Economists warn Ghana of risks, oil curse, Dutch disease as oil money flows

Some economists have warned that Ghana is likely to face some economic risks, including the phenomena known as ‘Dutch disease’ as the country earns money from its new found natural resource, oil and the country’s economy grows. The Ghana government has estimated a 13.6% growth for 2011.

According to a report by the VOA, the economists warn that there are many risks in this sudden growth, including the so-called “Dutch disease”. This can happen when exploiting natural resources leads to a stronger national currency and a subsequent decline in other economic sectors. The name was given after economic problems in the Netherlands followed that country’s discovery of a large natural gas field in the late 1950s.

The VOA cited Chris Jackson, a senior economist with the World Bank, repeating the warning at an event focused on Ghana’s future in Washington last Thursday November 10, 2011.

“We have got oil, (so) we have got the potential implications of Dutch disease with exchange rate appreciation and the damage that that can do the non-oil booming sectors,” Jackson was quoted to have said.

Jackson, the report said, gave the example of export-crop farmers, whose goods, such as pineapple or cocoa, would become more expensive and less competitive globally.

The report also cited Ian Gary, an oil expert with Oxfam America, sounding the warning that Ghana’s Jubilee oil field, which started commercial oil production on December 15, 2010, is underperforming and producing about 80,000 barrels a day, rather than the expected 120,000 barrels.

He also expressed concerns that new laws, which took years to craft, are being ignored, such as saving current oil profits to absorb future shocks in world oil prices, the report said.

He was quoted as saying, “Instead of putting the surplus into a savings account, the way that the revenue management act called for, those were put directly into the budget for spending this year. Another issue that has arisen is the $3 billion loan with China for infrastructure and that loan violates the provisions of the revenue management act.  The revenue management act allows oil to be used as collateral for loans up to 10 years but this would be a 15-year loan.”

The economists also worried about the so-called oil curse, whereby large oil revenues lead to an abandonment of other economic sectors, environmental degradation, conflict and large-scale corruption, the report said.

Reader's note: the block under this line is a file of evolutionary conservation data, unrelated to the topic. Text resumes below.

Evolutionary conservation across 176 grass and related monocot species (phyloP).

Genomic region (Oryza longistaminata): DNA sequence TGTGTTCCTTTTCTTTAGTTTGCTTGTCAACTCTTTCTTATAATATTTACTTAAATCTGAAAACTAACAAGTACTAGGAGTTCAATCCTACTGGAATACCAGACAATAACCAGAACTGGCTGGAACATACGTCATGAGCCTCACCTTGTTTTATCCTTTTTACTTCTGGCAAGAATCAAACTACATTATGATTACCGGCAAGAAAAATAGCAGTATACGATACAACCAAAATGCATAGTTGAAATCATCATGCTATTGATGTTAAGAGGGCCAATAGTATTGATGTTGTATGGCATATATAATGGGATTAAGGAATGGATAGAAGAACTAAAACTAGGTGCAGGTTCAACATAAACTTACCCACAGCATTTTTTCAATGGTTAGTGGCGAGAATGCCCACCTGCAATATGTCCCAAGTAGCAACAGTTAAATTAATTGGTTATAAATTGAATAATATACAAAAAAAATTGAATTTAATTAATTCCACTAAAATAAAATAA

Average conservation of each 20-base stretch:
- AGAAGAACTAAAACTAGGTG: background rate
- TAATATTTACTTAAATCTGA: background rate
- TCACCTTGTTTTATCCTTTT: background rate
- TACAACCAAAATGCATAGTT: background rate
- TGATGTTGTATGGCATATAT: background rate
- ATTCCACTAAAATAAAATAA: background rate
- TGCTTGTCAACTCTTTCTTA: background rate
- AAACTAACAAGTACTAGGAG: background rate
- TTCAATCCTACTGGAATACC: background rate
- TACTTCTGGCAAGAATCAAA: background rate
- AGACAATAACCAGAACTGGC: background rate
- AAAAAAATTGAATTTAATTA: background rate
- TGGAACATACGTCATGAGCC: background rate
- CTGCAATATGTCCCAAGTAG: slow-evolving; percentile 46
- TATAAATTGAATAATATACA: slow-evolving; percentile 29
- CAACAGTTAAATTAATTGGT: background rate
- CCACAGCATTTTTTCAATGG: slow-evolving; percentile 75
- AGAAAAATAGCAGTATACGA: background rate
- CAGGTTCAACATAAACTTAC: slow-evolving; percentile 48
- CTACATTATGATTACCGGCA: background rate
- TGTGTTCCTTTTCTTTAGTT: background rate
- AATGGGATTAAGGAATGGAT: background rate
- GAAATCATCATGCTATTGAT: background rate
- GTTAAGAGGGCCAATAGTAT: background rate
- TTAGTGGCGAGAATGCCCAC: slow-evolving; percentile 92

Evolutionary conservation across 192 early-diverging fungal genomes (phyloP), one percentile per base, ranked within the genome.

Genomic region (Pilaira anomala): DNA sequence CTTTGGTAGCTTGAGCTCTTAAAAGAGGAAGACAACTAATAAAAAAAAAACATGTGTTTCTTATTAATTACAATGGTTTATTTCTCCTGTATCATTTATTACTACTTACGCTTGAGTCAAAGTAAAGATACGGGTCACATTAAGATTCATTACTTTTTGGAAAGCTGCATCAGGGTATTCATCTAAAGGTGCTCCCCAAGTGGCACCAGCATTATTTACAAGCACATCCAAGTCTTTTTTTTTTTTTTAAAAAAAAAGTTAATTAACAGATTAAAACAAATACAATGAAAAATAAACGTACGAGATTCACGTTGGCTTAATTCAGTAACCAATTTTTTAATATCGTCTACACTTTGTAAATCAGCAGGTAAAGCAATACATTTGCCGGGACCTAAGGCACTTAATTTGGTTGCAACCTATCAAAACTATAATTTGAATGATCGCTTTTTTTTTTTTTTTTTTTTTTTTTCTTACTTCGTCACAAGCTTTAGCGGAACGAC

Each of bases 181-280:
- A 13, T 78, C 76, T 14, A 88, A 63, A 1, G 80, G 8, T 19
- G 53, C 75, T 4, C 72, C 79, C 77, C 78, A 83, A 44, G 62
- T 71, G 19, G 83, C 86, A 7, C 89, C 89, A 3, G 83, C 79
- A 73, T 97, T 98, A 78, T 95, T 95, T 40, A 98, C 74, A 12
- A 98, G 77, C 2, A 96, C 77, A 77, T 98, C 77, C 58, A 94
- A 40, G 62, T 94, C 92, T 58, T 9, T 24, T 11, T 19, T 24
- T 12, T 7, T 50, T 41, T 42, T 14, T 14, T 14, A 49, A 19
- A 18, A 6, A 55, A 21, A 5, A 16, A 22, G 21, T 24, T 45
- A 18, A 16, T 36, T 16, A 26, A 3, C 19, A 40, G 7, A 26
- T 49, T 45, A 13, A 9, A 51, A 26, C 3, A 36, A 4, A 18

David Throup, with the Center for Strategic and International Studies, said Ghana’s current political structure may not be suitable to ensure a fair distribution of oil wealth.

“It is a highly centralized political system with an excessively strong presidency.  The president is the center of all patronage and I think the pervasiveness of patronage politics in Ghana does corrode political institutions,” Throup was quoted saying.

According to the report, the panelists stressed that next year’s presidential election, with control of a bigger economy at stake, could be, in their words, fierce.

They also warned that the oil boom has not led to much job creation so far, with estimates of more than 80 percent of young people in urban areas still working in the informal sector, it added.

However, Raziah Khan, an analyst with Standard Chartered had told the BBC in a broadcast monitored by in June 2011, that Ghana won’t experience the ‘oil curse’ because the country is doing so many things right.

She said the country took the right decision in hedging its oil at $107 per barrel. She explained that by hedging oil, Ghana has the option of selling its oil at $107 per barrel on the international market even if the prices fall below that.

Ms. Khan also commended Ghana for passing the ‘Oil Revenue Management Law’ which allows the country to establish a ‘Heritage Fund’ in which to make savings for future generations.

Ghana’s Parliament, Wednesday March 2, 2011 passed the Petroleum Revenue Management Bill. Clause 5 of the law would allow Ghana to collateralize the country’s oil revenue. In other words, it would allow the government to borrow against any future oil revenues. It would also set-up an independent regulatory body to regulate the oil industry in the country.

By Emmanuel K. Dogbevi

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